When I heard Framework was finally releasing an AMD-based version of their 13-inch laptop, I was excited and almost instantly pre-ordered. The framework’s build quality and design is excellent. Unfortunately, I experienced something similar to this ongoing issue when using an external display, which is a dealbreaker.
I recently sold the desktop I built in 2019 to a friend, and with the prospects of AMD’s 7040 series with RDNA3 graphics on the horizon, was really optimistic that I could likely get by and simply my desk by just getting a new laptop with one of those chips. At the same time, I have always supported the right to repair, and was very excited by the radical repairability of Framework laptops. When Framework launched the Framework 13 with AMD 7040 series, it was my time to jump in.
Of course, I got the DIY edition. I configured it with the following components.
|AMD Ryzen 7 7840U Chassis/Mainboard
|DDR5-5600 - 32GB (2×16GB)
|Input Cover Kit - US English
|Power Adapter - 60W - US/Canada
|Ethernet Expansion Card
|Bezel - Black
|HDMI (3rd Gen) Expansion Card
|DisplayPort (2nd Gen) Expansion Card
|USB-C Expansion Card (×2)
|USB-A Expansion Card
This totaled $1592.44 after tax.
When it arrived, I was thoroughly impressed by the build quality, the quality of the assembly guides (which included easy links to updating drivers and everything), and how easy it was to assemble.
It really took all of 20 minutes.
I brought my own NVME SSD, and was able to quickly set up a dual boot of Windows 11 Home and the officially supported Fedora 39.
I got all of the drivers updated for Windows, and the BIOS was already on 3.03.
I was impressed with the display and a big fan of the unconventional 3:2 aspect ratio.
I couldn’t have been more excited.
The 7840U APU has newer RDNA3 cores than the RDNA2 cores that power the Steam Deck. So, I had fairly high expectations, even without a dedicated GPU.
While it can handle many games fine, my experience differed from others in that even with the game mode enabled in the BIOS, the fans spin up quickly and are loud. I found this very distracting and a little concerning, as I suspect a relatively long session would probably start thermal throttling (but I didn’t test that). The fan was loud enough to be heard through my headphones.
Then, I plugged it in (via DisplayPort in slot 3) to my LG 38GN950-B (3840×1600, 144Hz) display, and saw these consistent visual artifacts. Note that not all the slots are created equal, but slot 3 is rated for display output and USB4.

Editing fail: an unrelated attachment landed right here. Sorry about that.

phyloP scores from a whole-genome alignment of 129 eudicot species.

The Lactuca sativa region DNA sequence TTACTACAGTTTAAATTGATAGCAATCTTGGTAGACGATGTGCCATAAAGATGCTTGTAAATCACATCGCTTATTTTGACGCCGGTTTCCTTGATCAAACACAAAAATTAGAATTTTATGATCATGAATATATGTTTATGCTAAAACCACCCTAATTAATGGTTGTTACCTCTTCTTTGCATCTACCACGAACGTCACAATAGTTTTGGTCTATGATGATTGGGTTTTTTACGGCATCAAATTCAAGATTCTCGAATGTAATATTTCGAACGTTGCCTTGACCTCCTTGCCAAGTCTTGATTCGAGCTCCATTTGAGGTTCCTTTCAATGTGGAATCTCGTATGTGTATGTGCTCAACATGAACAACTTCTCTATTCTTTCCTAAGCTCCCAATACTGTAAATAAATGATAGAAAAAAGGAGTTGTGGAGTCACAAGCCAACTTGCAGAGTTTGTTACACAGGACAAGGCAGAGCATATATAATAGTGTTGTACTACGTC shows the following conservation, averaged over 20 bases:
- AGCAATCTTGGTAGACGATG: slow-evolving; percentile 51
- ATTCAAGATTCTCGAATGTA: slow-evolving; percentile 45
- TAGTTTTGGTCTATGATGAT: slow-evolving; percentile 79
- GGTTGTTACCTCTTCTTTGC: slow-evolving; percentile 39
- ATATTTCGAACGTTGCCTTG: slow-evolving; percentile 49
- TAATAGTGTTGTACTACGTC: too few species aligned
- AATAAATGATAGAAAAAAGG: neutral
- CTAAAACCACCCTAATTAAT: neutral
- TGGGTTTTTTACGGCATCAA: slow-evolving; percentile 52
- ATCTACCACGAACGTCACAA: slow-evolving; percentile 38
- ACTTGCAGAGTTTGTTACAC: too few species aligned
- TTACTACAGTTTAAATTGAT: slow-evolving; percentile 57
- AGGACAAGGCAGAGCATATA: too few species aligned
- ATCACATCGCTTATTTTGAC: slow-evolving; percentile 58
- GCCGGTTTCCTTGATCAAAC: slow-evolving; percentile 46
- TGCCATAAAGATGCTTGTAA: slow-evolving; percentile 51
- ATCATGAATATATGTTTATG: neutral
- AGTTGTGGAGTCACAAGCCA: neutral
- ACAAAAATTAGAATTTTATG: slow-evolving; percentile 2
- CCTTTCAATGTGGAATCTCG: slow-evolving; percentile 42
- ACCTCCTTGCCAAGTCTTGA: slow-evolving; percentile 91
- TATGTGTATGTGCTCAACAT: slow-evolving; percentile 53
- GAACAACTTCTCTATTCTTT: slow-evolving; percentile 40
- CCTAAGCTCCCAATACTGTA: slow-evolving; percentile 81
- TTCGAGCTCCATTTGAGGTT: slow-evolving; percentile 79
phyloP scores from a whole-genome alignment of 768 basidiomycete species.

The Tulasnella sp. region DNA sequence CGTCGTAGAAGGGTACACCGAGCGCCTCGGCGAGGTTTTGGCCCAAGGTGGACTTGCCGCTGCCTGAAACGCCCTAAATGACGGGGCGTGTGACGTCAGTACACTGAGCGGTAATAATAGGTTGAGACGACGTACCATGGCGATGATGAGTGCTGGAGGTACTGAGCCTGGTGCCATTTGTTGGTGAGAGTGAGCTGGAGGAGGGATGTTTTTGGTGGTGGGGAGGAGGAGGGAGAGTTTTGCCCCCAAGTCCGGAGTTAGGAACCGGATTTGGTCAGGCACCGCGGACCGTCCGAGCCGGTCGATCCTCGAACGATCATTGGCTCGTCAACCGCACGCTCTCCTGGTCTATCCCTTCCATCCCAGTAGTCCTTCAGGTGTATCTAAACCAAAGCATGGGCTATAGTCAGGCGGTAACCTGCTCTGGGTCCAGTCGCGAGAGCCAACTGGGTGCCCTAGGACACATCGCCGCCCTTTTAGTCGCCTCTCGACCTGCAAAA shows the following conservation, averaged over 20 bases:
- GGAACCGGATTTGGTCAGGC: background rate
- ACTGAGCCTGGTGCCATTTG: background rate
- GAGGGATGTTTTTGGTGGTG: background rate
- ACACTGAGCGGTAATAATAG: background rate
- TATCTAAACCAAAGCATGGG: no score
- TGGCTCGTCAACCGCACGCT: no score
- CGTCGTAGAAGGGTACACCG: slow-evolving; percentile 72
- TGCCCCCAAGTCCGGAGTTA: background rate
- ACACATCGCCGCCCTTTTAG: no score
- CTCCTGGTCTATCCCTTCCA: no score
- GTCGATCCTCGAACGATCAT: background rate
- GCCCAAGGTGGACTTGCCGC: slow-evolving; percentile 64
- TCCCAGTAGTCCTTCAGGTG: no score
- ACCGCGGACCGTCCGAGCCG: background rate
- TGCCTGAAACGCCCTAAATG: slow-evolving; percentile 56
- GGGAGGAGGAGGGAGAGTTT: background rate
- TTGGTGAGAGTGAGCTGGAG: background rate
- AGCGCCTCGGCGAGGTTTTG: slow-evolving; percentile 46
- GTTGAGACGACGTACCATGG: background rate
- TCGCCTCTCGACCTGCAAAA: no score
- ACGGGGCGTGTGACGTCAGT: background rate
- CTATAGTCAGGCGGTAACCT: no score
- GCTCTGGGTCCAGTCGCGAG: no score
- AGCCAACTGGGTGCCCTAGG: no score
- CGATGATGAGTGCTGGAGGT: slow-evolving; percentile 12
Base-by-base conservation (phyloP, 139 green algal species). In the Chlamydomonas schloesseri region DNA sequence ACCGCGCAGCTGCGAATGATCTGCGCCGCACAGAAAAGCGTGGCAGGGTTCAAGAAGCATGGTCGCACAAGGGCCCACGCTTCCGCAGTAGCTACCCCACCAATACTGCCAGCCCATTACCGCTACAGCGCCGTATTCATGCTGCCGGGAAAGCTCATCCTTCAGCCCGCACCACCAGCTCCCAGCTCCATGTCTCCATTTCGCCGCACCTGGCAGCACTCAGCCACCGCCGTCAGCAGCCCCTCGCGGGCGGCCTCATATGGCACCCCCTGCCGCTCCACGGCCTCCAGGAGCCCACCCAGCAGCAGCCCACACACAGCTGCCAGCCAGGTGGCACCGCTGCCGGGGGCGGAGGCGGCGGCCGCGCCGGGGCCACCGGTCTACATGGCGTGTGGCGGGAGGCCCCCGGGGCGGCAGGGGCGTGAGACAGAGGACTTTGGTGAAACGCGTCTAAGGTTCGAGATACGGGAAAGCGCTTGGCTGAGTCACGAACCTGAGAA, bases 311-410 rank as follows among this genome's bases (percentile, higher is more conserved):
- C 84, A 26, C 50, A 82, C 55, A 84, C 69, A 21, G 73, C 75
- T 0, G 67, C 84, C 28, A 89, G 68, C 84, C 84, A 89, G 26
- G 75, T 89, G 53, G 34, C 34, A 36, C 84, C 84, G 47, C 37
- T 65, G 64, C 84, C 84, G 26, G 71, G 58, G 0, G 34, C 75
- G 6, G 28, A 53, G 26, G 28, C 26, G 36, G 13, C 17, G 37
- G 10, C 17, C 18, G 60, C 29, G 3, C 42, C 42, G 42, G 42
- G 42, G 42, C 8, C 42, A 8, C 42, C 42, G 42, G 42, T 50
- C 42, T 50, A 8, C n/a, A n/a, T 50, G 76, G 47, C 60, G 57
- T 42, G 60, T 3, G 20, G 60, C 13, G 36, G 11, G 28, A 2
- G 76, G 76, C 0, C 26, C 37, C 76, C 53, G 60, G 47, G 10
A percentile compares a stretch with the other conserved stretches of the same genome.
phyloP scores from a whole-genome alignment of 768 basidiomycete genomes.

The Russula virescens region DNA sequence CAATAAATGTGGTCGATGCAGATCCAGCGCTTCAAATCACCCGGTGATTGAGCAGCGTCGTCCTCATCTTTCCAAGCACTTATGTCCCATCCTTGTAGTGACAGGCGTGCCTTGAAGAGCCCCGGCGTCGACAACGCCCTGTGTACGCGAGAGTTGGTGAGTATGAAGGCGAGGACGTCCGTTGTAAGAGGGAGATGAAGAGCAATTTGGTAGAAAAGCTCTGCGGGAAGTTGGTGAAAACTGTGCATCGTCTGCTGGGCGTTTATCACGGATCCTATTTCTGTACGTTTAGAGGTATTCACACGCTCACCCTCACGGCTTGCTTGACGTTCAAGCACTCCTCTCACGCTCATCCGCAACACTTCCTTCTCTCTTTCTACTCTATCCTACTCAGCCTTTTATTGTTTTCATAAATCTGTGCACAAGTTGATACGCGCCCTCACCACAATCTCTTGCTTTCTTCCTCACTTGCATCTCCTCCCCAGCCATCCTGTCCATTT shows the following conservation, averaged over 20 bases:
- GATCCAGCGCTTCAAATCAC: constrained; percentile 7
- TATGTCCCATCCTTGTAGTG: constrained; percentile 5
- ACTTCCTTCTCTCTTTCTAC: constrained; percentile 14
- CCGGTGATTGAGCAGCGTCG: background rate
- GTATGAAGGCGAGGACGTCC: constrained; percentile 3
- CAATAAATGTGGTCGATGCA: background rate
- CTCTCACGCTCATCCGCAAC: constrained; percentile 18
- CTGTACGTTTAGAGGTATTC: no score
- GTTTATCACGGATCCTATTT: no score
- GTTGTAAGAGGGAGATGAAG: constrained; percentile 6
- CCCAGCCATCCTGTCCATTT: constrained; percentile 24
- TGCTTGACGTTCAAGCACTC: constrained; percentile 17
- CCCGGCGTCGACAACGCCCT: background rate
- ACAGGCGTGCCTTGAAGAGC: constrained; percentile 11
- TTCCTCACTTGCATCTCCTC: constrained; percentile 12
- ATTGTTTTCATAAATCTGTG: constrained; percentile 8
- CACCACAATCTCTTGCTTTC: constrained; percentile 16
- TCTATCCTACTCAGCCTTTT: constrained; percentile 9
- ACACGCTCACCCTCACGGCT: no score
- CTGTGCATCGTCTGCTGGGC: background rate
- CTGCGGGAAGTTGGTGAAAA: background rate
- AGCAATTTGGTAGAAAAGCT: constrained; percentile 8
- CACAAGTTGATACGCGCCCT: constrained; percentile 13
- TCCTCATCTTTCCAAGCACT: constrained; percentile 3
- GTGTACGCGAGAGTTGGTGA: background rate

Needless to say, this issue is far too disruptive and distracting to be acceptable.
I could get this to sporadically go away if I lowered the refresh rate or changed resolution, but not consistently.
This also occurred both in Windows and Fedora 39, both fully updated.
I set the BIOS’s iGPU Configuration to
I tried disabling scatter/gather with
I could go deeper down this rabbit hole, but unfortunately I bought this machine as a primary work machine, and not as a fun gadget to tinker with on the side.
Given that the AMD 7840U should support all of these resolutions:
- 7680×4320 @ 60 Hz
- 3840×2160 @ 240 Hz
- 3440×1440 @ 360 Hz
- 2560×1440 @ 480 Hz
- 1920×1080 @ 600 Hz
Unfortunately for me, this external display is core to my workflow. At time of posting, there doesn’t seem to be a working workaround. So, despite my excitement for the chip, and loving the laptop and its design, I don’t have time to wait for the software fix and will be be sending this one back to Framework.
Framework’s return policy is very reasonable, and I’m happy to report it was smooth and simple. I requested a return, heard back that very same day, got a shipping label, packed it back in the box it came in, and sent it off. It only took a handful of days and the money was back.
Would I still recommend Framework? Yes! I still resoundingly support their vision and what they’re trying to do. But, if you’re not ready to live a little bit on the bleeding edge, perhaps wait a couple of months before getting this model, especially if you have a similar external display. With a chip this new, give it some more time for them to work out the kinks. As Nirav Patel, Founder at Framework, notes:
We (without intending to) ended up being among the first to ship a Ryzen 7040 U-series laptop, which means Linux support is early and depends on having the right kernel version. As others have noted in the comments, we were in a similar place when we were one of the earlier ones on both 12th Gen Intel Core and 13th Gen Intel Core, and both matured rapidly.
I have confidence that the Framework team will indeed have these kinks worked out soon.
But, for me, I’ve become convinced that desktops are probably the best fit for my workflow (remote worker who is almost always at his desk), and have already ordered parts for a new workstation build soon.